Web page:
Music has never been for fun only. That’s why we call it ‘Music Business’ and that is one good reason I don’t render services for musicians for free. It is business and its has rules!
In Music Business, commercial success is the ultimate. Every musician in Ghana definitely wants a
break through. It could be a single record or an album. There are few things I know musicians in Ghana are aware of but deliberately relegate to the background and still expect to be talk of the town. How you package yourself will determine how long you will be relevant in the music industry.
I have paid attention to some of our musicians speak on both radio and television and it feels terrible. Most of them find it difficult to express themselves. Expressing one’s self is a big deal. If you know how to express yourself publicly, you can communicate well even with gestures. Some musicians are just refusing to learn the English language and those who mostly grant interviews in any of the local languages also face a lot of problems. The truth is that English is the official language of Ghana and it is expedient that any inhabitant or citizen of Ghana learns it to enable them communicate with ease.
The next point is that musicians in Ghana have no respect for those who promote their music and brand – from radio presenters, disc jockeys, promoters, bloggers etc. They treat them like their services are ancillary. Meanwhile, these people are the life of the craft. Aside the fact that the promoters need the musician’s songs and video as content, the musicians also need those platforms to reach out to their fans and potential fans. Just like any other business there is the need to keep strong business tide that binds both sides.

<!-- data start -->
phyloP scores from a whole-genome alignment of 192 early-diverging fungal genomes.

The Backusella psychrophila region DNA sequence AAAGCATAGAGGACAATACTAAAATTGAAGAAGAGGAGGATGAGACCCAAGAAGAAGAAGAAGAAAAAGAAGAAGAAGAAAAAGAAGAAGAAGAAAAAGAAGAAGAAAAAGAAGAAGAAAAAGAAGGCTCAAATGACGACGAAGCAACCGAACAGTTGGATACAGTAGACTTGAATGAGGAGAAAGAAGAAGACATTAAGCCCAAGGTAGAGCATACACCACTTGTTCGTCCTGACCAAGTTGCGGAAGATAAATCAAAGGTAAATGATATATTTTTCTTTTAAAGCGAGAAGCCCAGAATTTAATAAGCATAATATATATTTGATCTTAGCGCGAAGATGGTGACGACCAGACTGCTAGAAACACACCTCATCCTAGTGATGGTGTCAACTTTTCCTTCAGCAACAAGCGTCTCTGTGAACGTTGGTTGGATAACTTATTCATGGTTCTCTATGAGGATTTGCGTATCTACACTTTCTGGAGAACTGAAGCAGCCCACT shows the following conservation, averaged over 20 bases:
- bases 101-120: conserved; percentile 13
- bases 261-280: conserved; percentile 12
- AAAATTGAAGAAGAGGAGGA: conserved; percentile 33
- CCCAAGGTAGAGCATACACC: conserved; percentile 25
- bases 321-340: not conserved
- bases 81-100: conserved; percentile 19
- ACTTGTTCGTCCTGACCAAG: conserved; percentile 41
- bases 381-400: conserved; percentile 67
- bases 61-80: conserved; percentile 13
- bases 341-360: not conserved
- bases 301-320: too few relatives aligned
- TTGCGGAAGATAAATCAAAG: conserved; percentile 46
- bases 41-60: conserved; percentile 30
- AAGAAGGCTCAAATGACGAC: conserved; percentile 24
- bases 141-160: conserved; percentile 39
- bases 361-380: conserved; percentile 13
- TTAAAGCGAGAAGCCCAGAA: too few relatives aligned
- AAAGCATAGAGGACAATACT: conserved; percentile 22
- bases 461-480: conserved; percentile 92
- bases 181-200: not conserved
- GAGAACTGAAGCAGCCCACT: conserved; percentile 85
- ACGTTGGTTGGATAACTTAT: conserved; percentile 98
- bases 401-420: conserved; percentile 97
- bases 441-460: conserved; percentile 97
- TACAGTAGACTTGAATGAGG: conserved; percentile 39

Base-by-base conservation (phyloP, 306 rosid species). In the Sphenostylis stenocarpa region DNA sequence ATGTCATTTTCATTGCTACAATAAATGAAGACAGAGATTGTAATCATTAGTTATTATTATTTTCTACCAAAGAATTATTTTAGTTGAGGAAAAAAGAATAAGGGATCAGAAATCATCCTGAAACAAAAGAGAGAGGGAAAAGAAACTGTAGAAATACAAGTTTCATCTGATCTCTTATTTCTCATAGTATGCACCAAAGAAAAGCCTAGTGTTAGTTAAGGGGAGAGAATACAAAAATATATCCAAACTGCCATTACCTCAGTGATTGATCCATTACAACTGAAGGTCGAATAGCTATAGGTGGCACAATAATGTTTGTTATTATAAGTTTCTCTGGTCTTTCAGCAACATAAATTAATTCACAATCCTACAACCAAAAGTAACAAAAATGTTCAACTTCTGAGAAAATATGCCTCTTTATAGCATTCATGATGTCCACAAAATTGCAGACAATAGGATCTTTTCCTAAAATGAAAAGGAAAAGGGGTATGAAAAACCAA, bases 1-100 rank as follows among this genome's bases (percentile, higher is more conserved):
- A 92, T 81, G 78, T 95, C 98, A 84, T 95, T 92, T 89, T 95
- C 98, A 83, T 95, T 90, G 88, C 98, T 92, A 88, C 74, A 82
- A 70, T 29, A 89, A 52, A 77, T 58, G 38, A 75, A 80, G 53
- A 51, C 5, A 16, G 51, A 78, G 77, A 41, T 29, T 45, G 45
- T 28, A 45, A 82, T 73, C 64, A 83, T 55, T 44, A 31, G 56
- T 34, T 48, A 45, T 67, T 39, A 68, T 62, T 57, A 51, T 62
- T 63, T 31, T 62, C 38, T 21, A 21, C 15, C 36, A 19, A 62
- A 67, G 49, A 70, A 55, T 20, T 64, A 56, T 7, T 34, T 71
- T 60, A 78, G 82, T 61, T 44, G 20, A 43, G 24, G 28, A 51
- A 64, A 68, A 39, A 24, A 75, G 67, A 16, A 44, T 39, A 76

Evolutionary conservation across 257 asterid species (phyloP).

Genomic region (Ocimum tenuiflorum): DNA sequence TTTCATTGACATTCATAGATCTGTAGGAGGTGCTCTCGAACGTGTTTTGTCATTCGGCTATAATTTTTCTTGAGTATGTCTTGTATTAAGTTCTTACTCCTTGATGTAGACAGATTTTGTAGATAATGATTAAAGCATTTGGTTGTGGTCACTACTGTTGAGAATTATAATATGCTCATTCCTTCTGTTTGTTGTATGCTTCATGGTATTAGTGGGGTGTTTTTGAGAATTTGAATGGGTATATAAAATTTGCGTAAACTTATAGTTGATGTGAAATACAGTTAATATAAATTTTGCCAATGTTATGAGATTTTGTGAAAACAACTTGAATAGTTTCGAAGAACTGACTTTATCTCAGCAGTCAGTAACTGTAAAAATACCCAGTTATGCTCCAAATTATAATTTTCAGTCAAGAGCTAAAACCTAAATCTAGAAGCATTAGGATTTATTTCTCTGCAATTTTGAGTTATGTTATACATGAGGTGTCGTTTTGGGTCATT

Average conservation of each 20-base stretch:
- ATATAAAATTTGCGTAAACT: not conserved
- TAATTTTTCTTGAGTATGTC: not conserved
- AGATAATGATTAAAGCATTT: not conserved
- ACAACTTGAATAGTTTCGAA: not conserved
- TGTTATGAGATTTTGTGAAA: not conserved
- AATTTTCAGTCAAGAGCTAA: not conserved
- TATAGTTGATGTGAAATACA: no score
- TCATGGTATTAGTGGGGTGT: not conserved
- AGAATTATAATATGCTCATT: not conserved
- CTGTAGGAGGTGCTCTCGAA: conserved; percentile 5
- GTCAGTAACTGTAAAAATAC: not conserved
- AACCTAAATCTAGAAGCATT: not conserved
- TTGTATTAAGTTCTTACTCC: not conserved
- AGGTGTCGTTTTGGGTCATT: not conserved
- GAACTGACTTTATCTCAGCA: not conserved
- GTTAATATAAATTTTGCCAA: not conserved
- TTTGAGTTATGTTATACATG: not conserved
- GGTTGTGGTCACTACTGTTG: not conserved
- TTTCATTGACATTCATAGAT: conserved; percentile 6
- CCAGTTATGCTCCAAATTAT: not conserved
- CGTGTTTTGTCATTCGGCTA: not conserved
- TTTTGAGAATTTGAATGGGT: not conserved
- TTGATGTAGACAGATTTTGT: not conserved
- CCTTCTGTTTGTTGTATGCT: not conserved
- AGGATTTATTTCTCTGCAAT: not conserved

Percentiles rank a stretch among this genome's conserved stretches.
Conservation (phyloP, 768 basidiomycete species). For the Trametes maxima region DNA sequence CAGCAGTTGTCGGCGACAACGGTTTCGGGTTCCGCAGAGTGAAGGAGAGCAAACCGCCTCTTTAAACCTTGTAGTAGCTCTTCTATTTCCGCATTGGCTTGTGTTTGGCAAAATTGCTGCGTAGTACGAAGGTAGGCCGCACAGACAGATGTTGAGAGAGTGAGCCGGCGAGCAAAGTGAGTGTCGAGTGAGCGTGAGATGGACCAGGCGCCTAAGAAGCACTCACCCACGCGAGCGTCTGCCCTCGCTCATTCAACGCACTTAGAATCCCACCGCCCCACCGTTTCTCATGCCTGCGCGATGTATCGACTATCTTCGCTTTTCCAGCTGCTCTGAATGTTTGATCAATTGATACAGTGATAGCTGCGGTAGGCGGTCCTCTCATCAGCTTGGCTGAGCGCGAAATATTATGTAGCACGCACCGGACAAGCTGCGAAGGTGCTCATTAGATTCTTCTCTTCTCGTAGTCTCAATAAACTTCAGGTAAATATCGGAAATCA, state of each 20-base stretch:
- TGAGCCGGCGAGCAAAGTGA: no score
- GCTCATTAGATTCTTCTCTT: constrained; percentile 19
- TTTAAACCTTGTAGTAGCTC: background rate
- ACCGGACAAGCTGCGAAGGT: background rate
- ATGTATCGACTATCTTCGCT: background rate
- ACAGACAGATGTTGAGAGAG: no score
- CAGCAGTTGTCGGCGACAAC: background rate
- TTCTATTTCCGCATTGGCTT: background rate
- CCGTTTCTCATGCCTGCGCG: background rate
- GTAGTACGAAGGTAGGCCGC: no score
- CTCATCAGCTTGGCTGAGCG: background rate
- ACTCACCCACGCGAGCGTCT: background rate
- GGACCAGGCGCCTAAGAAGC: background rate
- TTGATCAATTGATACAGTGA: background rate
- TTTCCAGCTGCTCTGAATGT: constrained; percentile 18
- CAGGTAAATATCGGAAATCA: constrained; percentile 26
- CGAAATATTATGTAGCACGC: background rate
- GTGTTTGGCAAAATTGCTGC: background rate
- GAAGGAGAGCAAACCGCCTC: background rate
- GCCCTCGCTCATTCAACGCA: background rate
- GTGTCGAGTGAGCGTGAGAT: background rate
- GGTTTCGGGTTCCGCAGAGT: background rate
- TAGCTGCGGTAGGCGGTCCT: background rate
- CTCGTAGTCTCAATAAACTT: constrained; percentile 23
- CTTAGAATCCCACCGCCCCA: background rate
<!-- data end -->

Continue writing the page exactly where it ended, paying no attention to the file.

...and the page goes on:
Good looks and distinguished identity will bring in endorsement deals too. Don’t forget that too.
In this era where sales of compact discs has drastically gone down, free downloads and striving for a hit song has become the order of the day. But the cash flows more from the stage. Some of our musicians have good songs yet they have appalling stage craft. You will lose interest in their brand after watching some of them perform.
I’ve spent time with some artiste backstage during major events in Ghana and the atmosphere has always not been nice. Besides, our musicians hardly spend time trying to link up with other acts beyond their jurisdiction. It is necessary – not just for collaboration but to share ideas. Music is a global trade. If we really want to go beyond our immediate boundaries, then we need to network with other acts elsewhere.
Ghanaian musicians are making money. To some extent, yes, they are not lacking. We always see them riding in luxurious automobiles, great mansions, beautiful ‘chicks’ and better clothes that cost thousands of Ghana cedis. So why can’t they employ the services of a Public Relations experts or publicists? Not every blogger is a public relations expert. You need a publicist to communicate to the public on your behalf and also network with all the media outlets that matters on your behalf. These are professionals you can hire to execute a deal. Most musicians take good initiatives that the public don’t know about. Others have their image tarnished because there was nobody to do the damage control.
Recently a Ghanaian blog released a list of Ghanaian artistes who are very interactive on the social media. It looks good but more can be done. Most artistes just don’t know how to get interactive with the fans.
One thing you should not forget is that the social media administrator cannot do all. You frequently need to track your fan base to know where to push in a lot of energy. Musicians and their management should stop treating these partners like their effort is an option. They play instrumental roles in their career development and success.
Let’s do the best we can so the music craft will gain massive recognition and patronage both in Ghana and on the international market. It doesn’t come on a silver platter.